It also gives people the opportunity to behave in sustainable ways. More specifically, cooperatives are owned and operated by their members. They're democratic organisations that give decision-making power to each member, too.

When women get involved in cooperatives, they have opportunities to make smart decisions that protect the planet for the future. But, the influence of women doesn't only extend to cooperatives, of course.

An in-depth study profiled the contributions of females to ocean governance, including marine conservation and sustainable fisheries. It also helps that previous gender-related boundaries are getting blurred.

The experiences women have throughout their lives, whether while raising their families, participating in the workforce and doing the other things that comprise their daily existences allow them to advocate strongly for why sustainability matters and how it could positively impact their lives.


But, it's crucial for the people involved in spurring sustainability progress to listen to women and realise that their voices matter.

In closing, it's short-sighted and damaging for people to neglect to consider and prize female views during the continual push for better sustainability.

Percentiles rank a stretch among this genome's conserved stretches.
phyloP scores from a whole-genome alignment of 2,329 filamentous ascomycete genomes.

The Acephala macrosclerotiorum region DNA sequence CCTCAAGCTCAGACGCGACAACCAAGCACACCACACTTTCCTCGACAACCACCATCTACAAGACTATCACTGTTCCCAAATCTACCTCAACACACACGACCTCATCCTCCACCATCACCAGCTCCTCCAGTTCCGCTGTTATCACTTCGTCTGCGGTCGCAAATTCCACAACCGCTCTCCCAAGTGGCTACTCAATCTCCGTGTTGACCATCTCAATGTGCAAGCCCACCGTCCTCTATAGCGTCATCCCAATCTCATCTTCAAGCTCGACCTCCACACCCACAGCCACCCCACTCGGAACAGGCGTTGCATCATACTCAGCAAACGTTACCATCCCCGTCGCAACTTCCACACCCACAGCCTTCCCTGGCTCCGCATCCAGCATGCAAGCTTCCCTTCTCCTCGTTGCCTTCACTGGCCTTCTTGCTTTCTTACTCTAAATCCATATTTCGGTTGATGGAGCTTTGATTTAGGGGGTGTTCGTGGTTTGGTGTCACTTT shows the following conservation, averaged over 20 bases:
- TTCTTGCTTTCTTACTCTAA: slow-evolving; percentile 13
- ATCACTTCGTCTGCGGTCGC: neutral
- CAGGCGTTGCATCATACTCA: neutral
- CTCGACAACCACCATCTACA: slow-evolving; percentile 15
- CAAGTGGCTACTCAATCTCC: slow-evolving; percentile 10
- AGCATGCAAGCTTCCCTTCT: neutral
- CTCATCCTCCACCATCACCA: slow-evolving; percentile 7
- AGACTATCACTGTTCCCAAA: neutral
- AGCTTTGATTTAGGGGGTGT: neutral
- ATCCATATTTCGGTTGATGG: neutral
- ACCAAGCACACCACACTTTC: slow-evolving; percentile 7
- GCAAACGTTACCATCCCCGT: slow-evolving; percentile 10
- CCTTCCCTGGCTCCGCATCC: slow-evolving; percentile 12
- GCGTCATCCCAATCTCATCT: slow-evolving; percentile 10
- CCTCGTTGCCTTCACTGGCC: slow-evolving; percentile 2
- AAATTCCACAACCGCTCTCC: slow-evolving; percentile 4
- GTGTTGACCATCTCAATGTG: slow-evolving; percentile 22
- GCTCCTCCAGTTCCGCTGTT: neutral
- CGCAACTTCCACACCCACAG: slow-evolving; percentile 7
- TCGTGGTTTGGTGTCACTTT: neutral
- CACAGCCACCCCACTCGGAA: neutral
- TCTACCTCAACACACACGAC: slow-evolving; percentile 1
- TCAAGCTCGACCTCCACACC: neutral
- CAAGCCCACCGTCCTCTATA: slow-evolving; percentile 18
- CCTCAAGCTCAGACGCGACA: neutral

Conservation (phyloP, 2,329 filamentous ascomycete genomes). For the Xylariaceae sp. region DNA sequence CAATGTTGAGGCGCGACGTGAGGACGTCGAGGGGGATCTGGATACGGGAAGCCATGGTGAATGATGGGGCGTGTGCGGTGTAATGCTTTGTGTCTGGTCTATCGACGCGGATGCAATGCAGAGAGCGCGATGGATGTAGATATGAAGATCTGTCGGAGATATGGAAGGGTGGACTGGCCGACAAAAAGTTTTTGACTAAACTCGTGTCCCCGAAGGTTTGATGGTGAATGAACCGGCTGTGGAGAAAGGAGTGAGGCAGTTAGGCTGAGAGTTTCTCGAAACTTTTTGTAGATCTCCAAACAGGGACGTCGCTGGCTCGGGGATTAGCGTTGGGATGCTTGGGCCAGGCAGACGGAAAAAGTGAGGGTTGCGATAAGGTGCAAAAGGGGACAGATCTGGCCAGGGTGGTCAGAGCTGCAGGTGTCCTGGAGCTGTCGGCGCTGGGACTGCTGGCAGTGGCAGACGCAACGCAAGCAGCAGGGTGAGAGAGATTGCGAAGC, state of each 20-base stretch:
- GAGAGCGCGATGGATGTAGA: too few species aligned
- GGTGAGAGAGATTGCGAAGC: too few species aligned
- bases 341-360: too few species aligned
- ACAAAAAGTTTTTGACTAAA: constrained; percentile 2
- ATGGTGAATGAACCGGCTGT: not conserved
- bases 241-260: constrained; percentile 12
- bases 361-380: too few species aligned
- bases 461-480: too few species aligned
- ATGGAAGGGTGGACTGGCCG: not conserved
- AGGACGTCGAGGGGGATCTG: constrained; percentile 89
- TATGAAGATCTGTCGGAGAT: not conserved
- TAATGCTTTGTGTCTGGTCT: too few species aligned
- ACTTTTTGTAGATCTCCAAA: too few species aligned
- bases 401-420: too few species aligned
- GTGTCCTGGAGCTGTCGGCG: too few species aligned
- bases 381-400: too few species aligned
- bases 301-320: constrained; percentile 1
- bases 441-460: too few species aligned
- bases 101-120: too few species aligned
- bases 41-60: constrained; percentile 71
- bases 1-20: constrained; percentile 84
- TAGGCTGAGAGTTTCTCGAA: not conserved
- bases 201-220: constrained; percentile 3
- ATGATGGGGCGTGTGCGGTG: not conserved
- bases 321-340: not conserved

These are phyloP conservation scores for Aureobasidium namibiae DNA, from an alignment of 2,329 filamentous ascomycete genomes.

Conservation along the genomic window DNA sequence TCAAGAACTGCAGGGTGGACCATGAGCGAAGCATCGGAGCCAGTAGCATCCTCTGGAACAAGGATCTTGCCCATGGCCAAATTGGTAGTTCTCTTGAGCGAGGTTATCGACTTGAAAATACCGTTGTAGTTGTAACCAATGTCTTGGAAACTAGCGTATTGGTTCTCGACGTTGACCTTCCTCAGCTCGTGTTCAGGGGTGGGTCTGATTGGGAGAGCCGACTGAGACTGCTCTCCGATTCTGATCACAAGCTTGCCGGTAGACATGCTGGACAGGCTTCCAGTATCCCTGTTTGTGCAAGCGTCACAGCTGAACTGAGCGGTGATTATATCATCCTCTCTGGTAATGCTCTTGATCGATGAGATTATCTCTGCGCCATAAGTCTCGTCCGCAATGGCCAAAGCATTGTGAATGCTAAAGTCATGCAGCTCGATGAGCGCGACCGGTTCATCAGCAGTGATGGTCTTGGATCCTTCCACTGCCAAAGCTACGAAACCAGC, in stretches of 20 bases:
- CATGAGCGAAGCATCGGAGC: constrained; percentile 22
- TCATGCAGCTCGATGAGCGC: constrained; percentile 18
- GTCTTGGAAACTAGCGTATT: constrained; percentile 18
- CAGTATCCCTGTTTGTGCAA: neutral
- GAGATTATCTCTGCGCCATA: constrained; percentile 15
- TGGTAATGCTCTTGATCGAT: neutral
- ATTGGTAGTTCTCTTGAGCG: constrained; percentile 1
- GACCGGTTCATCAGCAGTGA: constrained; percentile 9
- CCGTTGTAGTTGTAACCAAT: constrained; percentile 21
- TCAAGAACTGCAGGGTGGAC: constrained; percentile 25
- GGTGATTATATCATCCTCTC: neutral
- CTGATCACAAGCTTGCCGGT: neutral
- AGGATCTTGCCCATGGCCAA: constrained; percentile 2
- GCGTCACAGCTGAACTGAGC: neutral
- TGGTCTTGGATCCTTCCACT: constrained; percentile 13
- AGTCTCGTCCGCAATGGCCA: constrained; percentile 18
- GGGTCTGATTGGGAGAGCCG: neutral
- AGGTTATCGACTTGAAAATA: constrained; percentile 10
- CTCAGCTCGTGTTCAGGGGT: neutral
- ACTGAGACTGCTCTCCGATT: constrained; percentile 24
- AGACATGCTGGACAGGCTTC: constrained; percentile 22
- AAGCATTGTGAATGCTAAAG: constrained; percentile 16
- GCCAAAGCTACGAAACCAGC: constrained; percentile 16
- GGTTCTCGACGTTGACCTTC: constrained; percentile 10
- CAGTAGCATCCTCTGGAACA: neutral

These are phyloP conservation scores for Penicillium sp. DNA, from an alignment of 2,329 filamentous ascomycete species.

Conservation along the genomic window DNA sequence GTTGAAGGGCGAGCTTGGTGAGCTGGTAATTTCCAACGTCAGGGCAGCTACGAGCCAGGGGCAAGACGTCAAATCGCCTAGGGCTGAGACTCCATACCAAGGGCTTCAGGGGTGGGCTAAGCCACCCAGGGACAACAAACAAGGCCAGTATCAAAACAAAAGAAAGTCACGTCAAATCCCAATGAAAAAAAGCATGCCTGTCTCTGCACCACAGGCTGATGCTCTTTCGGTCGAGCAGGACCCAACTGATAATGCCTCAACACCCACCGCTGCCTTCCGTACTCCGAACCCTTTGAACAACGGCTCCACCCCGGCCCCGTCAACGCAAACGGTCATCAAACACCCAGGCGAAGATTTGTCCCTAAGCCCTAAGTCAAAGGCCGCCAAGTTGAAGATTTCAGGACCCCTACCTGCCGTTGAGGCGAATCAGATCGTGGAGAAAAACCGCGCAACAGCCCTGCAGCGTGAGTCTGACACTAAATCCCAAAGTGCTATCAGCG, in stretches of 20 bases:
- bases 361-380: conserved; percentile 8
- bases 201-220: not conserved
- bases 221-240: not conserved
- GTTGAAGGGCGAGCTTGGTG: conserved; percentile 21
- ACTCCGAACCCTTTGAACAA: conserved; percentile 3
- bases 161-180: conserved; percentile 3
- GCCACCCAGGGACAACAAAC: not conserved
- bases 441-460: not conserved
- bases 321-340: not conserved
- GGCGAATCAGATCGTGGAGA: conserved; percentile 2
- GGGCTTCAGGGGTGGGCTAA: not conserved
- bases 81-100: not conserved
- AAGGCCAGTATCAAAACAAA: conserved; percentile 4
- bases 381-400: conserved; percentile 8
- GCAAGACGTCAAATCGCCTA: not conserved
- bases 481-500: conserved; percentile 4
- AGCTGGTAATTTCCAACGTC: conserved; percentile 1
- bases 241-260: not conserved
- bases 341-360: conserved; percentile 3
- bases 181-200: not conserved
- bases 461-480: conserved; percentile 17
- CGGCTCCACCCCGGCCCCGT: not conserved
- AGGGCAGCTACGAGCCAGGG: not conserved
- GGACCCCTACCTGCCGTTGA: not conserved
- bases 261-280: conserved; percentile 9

Women become affected by non-sustainable outcomes and associated problems like climate change in ways that men may not through during their lives.

And, they have pioneering ideas that could help bring about sustainability in unexpected and valuable ways.

This Author

Emily Folk is a conservation and sustainability writer and the editor of Conservation Folks.


The Ecologist has a formidable reputation built on fifty years of investigative journalism and compelling commentary from writers across the world. Now, as we face the compound crises of climate breakdown, biodiversity collapse and social injustice, the need for rigorous, trusted and ethical journalism has never been greater. This is the moment to consolidate, connect and rise to meet the challenges of our changing world. The Ecologist is owned and published by the Resurgence Trust. Support The Resurgence Trust from as little as £1. Thank you. Donate here